The Loan Without the Regret

For students who must borrow, federal reform and a brightening economy are silver linings.


Lauren Hoover, a 2009 graduate of Indiana University, can afford to whittle down her loan ahead of schedule.

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Lauren Hoover made a classic freshman mistake. When she maxed out her low-cost federal Stafford loan and ran out of scholarship money but still hadn't paid all her first-year bills at Indiana University-Bloomington, she contacted only one lender. It gave her and her parents a private loan at 7.4 percent to bridge the gap. 

It wasn't until long after the papers were signed that her mom noticed her employee credit union offered private student loans with lower interest rates. The loan from the Eli Lilly Federal Credit Union brought Hoover's cost of borrowing for her sophomore year to less than 4 percent. Hoover, who graduated early with a degree in exercise science in December 2009, is now reaping the benefits of the switch.

The lower interest rate cut her monthly payments by about $50 and will probably reduce the total amount she will pay in interest over the years by more than $6,000. Figuring out the best loan option "is so incredibly confusing," Hoover says. But the savings are so significant "it is worth the legwork." 

As scholarships lag behind skyrocketing tuition, a growing number of students have no choice but to borrow to pay their college bills. Luckily, incremental improvements in the economy (like a loosening credit market), growing competition among private lenders, and federal reforms are making student loans cheaper, simpler to get, and easier to repay. 

For fall 2010, federal student loans offer undergrads the chance to borrow at rates as low as 4.5 percent, affordable monthly payments, and a chance at getting some of the debt forgiven. Those who need to borrow more than the government's maximums and who have good credit ratings (or cosigners with good credit) can apply to private banks and credit unions, many of which have been cutting their interest rates on alternative student loans. But even the private companies advertising alternative tuition loans are now required to advise students to start with the federal loans, which offer many advantages. Several developments promise to make student loans of all types even more attractive. They'll be:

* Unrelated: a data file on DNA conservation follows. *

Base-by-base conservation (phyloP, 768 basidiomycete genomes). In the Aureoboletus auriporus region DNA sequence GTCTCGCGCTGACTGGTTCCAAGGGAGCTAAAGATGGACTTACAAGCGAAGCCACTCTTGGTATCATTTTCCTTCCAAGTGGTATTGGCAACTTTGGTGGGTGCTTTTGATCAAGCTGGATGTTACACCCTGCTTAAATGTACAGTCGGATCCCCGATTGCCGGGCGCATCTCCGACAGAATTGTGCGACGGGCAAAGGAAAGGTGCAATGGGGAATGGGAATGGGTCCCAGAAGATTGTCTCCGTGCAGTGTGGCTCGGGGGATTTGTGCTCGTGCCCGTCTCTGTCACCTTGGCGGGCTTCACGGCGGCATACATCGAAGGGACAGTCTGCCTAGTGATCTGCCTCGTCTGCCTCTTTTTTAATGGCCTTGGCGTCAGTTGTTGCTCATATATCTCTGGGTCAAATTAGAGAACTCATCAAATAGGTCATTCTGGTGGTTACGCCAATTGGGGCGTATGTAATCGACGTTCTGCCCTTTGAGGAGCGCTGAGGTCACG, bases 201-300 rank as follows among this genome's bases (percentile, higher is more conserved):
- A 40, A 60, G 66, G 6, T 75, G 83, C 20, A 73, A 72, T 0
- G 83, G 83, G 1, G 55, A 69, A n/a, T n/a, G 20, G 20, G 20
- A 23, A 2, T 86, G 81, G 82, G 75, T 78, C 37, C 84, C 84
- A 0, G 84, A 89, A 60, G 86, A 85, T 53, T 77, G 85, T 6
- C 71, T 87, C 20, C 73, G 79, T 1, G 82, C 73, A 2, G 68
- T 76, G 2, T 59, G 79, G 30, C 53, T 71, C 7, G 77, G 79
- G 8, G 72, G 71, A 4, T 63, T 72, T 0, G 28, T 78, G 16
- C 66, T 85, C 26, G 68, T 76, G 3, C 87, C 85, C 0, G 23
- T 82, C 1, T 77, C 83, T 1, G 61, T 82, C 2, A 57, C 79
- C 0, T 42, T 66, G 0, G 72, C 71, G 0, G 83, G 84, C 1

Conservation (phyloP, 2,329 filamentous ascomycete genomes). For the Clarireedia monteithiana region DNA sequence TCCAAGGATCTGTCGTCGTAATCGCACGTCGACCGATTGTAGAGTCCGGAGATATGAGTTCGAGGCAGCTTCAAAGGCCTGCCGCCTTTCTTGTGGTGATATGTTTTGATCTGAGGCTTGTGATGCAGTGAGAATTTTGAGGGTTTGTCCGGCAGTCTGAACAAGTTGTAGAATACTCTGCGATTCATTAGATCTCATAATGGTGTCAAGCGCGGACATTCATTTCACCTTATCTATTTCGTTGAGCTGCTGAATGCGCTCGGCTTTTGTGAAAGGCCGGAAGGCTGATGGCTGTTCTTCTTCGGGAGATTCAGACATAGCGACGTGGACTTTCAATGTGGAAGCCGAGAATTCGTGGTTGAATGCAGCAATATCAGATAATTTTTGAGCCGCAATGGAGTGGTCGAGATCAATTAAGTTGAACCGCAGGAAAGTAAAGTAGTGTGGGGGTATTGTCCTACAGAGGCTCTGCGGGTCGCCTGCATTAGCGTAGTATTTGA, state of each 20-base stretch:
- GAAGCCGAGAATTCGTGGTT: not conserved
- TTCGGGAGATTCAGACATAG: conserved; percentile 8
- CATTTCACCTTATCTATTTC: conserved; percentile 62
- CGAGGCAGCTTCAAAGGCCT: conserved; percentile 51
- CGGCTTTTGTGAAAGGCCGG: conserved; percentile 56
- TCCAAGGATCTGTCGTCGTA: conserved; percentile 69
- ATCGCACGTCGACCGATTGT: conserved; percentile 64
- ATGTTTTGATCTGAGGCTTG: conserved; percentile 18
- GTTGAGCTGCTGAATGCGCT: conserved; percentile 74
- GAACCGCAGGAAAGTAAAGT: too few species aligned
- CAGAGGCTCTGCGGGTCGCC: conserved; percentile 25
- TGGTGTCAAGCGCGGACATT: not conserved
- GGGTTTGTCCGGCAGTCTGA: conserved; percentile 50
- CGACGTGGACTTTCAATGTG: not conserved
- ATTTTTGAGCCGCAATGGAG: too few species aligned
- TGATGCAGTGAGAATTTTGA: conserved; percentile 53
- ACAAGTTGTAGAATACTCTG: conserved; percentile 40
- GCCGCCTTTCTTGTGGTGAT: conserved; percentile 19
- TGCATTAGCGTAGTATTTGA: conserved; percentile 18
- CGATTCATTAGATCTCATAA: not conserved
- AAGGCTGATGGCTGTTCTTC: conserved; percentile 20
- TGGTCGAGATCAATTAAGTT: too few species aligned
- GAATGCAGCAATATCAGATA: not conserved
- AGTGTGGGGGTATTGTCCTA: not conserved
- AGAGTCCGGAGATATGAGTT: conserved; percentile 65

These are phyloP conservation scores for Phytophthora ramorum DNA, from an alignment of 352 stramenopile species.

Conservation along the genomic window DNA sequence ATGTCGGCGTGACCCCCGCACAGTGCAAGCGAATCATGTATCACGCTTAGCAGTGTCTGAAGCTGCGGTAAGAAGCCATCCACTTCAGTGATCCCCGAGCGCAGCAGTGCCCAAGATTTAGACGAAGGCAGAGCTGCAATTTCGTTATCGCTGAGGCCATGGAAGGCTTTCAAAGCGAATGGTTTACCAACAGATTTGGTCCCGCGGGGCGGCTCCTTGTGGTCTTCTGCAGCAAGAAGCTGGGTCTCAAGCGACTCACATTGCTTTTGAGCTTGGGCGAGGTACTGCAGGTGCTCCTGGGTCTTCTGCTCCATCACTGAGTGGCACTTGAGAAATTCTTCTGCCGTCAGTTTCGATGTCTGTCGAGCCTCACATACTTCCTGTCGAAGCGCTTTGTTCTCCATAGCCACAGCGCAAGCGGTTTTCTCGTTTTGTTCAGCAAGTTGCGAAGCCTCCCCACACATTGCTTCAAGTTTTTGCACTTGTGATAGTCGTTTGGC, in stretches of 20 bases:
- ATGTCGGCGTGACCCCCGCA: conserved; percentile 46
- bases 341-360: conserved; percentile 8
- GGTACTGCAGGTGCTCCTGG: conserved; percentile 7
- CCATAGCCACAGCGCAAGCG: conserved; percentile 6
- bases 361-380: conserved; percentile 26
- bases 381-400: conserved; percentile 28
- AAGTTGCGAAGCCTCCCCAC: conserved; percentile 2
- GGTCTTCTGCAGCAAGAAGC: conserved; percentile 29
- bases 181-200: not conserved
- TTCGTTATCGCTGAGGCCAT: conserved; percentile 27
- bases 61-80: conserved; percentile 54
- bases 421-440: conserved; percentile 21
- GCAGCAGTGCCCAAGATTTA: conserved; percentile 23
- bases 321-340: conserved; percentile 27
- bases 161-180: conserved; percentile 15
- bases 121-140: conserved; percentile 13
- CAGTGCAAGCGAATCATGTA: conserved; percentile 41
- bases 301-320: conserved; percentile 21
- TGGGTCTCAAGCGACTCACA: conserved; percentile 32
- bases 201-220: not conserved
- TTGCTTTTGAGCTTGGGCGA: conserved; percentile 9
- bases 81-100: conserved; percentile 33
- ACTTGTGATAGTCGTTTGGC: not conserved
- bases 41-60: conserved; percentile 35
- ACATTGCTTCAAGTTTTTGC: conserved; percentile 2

Cheaper. Nearly all undergraduates can borrow at least $5,500 a year (older, low-income students as much as $18,000) at fixed annual percentage rates that in the summer of 2010 had fallen to a range of 4.5 percent to 6.8 percent. Unlike private lenders such as Sallie Mae, the federal Stafford program will lend to students without requiring a payment guarantee from an adult with good credit.

To qualify for the Stafford loan program, students must be U.S. citizens, attend school at least half time, and not be in default on other federal student loans. Some low-income students can also borrow from the federal Perkins program. The interest that students pay on federal student loans and the amount they can borrow depends on age, year in school, income, and college. People with lower incomes generally get lower interest rates. Older students can generally borrow more. And there's more good news on the horizon: For the 2011-2012 academic year, the government will slash the interest rate on Stafford loans made to low-income students to just 3.4 percent.

Those who need to borrow more than the federal maximum also have newly attractive options. Credit unions and Web entrepreneurs are rushing in to fill the vacuum created when the credit crunch wiped out many traditional student lenders. The state-owned Bank of North Dakota, for example, offers students in or from the state a variable rate that rested at 2.04 percent during the summer. By mid-2010, the easing of the credit crunch and new competition had pushed other lenders, such as Sallie Mae and the credit unions belonging to Credit Union Student Loans (www.cuStudentLoans.org), to cut their lowest variable-rate loans to about 3 percent for students with excellent credit. Of course, loans with variable rates get more expensive when interest rates rise. 

Simpler to get. The Department of Education has simplified the process of getting a federal student loan. While students still must complete a Free Application for Federal Student Aid, the government has streamlined the online version of the form. To apply for a federal loan, students need only make sure the FAFSA is filled out entirely, including the box asking about their interest in loans, and tell their college they would like a loan. They no longer need—or have the opportunity—to shop for a bank to make a federally backed loan. The law now requires colleges to funnel all federal loan applications directly to the government. "The process will be easier" for students, says Sharon Hassan, director of financial aid for Goucher College in Baltimore. 

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